By White Bear Studio, partners of Swoop
Branding is a fundamental part of the process of building a business. In this article we talk about the importance of branding, and the fundamentals of getting it right.
WHY IS BRANDING IMPORTANT?
You’ve built a great service or product. Now you need to create a brand world that underpins, identifies and sells your business to your customers. A strong brand sets you apart from your competitors and creates a memorable and identifiable impression in the minds of your customers, and for those of you who prefer pounds signs, the data backs this up financially:
- “For every £100 spent on design, companies can expect a £225 return on investment.” Design Council, The Value of Design FactFinder Report
- “Strong branded companies return 2 times the S&P 500.” Brand Finance
WHITE BEAR’S BRANDING FUNDAMENTALS
A brand is a lot like a person. Brands that stand out from the crowd do so because they intrigue people, are memorable and different. Just like society’s most iconic people, the most iconic brands are memorable.
So, how do we build a brand from the ground up? We start with the Brand Strategy, and then build the brand world visually to align with the Brand Strategy, and the strategic goals of the business.
Defining your brand story from early on sets the foundation for what your brand is going to grow into. As you scale up, your story will be written by your audience just as much as it is by you, so it’s important that strong foundations are set.
People will always connect with stories. Give your customers a story to connect with rather than being just another product sold by another company, and your audience will want to be a part of that story.
“You can’t sell anything if you can’t tell anything,”
Beth Combstock, Former CMO & GE Vice Chair.
To build your brand story, you need to decide on your purpose, mission, and vision. These form the foundation for a differentiated brand story, and a compelling proposition where founders and entrepreneurs are able to sell their idea, their business, and their USP in one succinct phrase.
A unique value proposition summarises your story in a sentence. A value proposition is a promise of value to be delivered, communicated, and acknowledged. For example, the dating app ‘Hinge’ has ‘designed to be deleted’ – a short sentence that immediately tells you the problem that they are trying to solve, and what makes them different from other dating apps, plus, you get a sense of their values. Make sure you can tell your story and proposition in a paragraph max. No one will read or listen to anything longer. It’s concise, it’s emotive and it’s memorable.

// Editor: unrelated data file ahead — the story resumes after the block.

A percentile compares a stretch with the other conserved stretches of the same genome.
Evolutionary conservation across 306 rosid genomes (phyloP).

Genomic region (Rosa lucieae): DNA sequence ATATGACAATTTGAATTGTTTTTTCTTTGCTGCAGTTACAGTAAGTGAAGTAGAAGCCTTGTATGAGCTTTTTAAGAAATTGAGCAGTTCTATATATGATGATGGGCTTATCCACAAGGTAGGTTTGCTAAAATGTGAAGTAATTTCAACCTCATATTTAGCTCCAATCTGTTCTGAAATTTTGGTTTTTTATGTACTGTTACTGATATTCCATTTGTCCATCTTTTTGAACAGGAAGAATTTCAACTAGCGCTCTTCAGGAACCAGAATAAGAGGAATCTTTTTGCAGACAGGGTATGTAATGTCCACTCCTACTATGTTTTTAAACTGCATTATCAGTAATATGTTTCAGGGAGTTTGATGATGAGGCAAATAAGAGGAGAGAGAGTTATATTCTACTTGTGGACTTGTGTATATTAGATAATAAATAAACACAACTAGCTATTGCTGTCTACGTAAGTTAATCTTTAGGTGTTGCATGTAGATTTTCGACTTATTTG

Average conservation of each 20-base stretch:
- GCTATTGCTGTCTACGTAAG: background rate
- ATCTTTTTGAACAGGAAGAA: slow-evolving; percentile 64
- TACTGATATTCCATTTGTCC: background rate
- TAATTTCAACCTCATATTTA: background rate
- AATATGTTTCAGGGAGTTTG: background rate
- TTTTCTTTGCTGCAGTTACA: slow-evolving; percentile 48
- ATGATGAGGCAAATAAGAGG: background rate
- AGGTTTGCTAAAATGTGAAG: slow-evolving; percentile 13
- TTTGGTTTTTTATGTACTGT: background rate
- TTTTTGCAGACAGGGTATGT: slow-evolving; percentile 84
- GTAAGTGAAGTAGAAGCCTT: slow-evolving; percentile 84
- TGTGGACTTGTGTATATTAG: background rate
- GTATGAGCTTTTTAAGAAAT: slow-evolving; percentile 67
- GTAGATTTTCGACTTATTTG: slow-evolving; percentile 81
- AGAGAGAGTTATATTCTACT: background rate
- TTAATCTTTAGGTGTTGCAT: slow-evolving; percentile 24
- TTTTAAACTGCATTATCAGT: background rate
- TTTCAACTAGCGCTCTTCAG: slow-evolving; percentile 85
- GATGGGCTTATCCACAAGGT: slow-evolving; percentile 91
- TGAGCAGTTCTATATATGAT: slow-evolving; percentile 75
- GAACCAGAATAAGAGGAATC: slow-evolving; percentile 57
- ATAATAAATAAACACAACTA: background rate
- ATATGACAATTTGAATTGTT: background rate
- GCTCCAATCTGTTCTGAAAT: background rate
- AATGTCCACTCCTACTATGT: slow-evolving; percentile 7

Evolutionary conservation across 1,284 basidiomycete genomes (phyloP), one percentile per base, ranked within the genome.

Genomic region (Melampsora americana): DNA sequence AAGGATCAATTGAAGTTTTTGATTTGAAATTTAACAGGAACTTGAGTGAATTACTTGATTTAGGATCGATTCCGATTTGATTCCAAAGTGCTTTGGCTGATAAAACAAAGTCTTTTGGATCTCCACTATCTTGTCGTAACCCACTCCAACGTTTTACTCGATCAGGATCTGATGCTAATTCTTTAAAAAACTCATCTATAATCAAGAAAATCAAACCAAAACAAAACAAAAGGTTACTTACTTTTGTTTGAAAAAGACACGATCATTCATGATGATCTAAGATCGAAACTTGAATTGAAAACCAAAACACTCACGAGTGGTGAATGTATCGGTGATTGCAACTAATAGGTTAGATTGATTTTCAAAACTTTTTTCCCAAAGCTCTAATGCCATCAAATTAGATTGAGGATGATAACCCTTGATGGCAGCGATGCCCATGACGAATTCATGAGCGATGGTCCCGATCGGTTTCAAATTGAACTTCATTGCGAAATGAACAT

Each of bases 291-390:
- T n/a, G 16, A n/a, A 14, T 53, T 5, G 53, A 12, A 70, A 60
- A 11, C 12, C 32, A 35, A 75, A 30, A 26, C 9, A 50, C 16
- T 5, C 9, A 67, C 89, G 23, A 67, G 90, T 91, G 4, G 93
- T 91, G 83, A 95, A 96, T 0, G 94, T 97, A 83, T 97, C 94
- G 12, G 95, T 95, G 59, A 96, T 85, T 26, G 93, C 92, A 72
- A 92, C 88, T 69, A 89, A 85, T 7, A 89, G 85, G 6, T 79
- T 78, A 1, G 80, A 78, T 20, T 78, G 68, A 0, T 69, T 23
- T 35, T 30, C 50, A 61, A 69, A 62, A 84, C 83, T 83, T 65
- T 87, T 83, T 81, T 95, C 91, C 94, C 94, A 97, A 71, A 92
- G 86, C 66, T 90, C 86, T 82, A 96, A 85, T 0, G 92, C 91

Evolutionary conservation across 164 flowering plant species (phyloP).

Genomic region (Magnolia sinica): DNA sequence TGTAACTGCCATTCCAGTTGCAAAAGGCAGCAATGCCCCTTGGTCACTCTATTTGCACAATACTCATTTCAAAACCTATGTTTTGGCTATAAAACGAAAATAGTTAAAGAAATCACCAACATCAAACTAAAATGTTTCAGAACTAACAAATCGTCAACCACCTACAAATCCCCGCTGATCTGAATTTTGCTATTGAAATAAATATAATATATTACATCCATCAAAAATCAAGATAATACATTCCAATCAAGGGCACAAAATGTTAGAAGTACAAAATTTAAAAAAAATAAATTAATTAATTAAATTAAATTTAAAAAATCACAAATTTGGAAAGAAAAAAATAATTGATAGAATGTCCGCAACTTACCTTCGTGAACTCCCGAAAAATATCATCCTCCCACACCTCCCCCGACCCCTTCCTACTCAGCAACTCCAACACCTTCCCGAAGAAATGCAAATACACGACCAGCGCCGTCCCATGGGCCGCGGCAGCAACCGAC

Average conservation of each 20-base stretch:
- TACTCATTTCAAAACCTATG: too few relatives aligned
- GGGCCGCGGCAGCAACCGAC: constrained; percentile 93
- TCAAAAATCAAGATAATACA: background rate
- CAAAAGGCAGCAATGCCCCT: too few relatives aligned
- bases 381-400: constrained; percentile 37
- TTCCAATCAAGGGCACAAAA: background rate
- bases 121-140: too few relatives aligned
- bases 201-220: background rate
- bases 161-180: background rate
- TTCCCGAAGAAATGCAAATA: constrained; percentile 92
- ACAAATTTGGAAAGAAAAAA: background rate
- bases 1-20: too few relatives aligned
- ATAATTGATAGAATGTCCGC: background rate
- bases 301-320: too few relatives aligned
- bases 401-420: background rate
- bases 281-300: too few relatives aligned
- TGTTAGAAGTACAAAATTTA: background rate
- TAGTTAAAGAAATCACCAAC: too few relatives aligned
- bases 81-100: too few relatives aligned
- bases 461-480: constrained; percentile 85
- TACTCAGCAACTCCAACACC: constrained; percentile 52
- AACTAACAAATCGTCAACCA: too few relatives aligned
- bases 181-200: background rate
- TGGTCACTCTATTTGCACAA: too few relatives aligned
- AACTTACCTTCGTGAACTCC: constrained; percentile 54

PURPOSE, MISSION, VISION
There is increasing demand from consumers for brand’s to be transparent with their values and their sense of purpose. In fact, according to Accenture 62% of consumers want companies to stand up for the issues they are passionate about and 66% of consumers think transparency is one of a brand’s most attractive qualities.
- Your brand purpose is your ‘Why’. Why is your brand doing what it’s doing?
- Your brand vision is your ‘What’. Where do you see your brand going in the future?
- Your brand mission is your ‘How’. How will your brand get there?
Many brands default to generic brand values. Brand values are seen as a tickbox, or something to get out of the way rather than a valuable asset. Now more than ever, people want to make sure their values are aligned with the brands they choose.
Live by a set of unique values. When utilized properly, they will help you stand out, connect with your audience, and attract staff who align with your brand. Values such as honesty and Integrity are chosen with good intentions, but they are satisfiers, not differentiators. What makes you different?
TONE OF VOICE
Once your brand values have been chosen and you feel confident you can stand by them, you’ll need to develop a plan to communicate them. Set up Tone of Voice guidelines using the tone of voice pillars below. Then stick to them across all areas of communication, inside and out. Consistency is key.
Where does your tone of voice sit on various continuums from Formal to Casual, Respectful to Irreverent, Matter of Fact to Enthusiastic, amongst others? Use the four pillars of language to help you pinpoint where you sit on these scales.
OWNABILITY, MEMORABILITY, SCALABILITY
The visual assets of a brand play a huge role in helping customers understand your personality and recognize you. With creative visual assets, your brand can be unique and stick in people’s minds.
Iconic brands own something distinct in their sector. The ownability could be a colour, a typeface, or an aesthetic. Think Cadbury’s purple, Lego’s typeface, or the Tube logo. If you can own each of these three visual categories, you’ll have an extremely ownable brand (that will be memorable and scalable too).
Stories have been sticking in people’s minds since caveman times. Now more than ever there’s a lot of noise, so be memorable. If your brand story, proposition and visual identity is memorable, your company will be memorable too.
Your brand name and identity needs to bear in mind both your current and future strategy, and be flexible enough to allow for scale, growth and diversification.
It’s important to always start with brand strategy before moving on to building a compelling brand world. In this early stage you will define your purpose, mission, vision, values, and value proposition.
Once these elements are clear, building a visual identity for your brand is the right next step. By creating a visual world for your brand, not only will you bring your strategy to life, you will create a brand that your customer is immediately invited into.
Need some inspiration? White Bear works with brands to build and develop their brand strategies. Drop them a line at https://whitebearstudio.com/swoop/ to book in an exploratory session.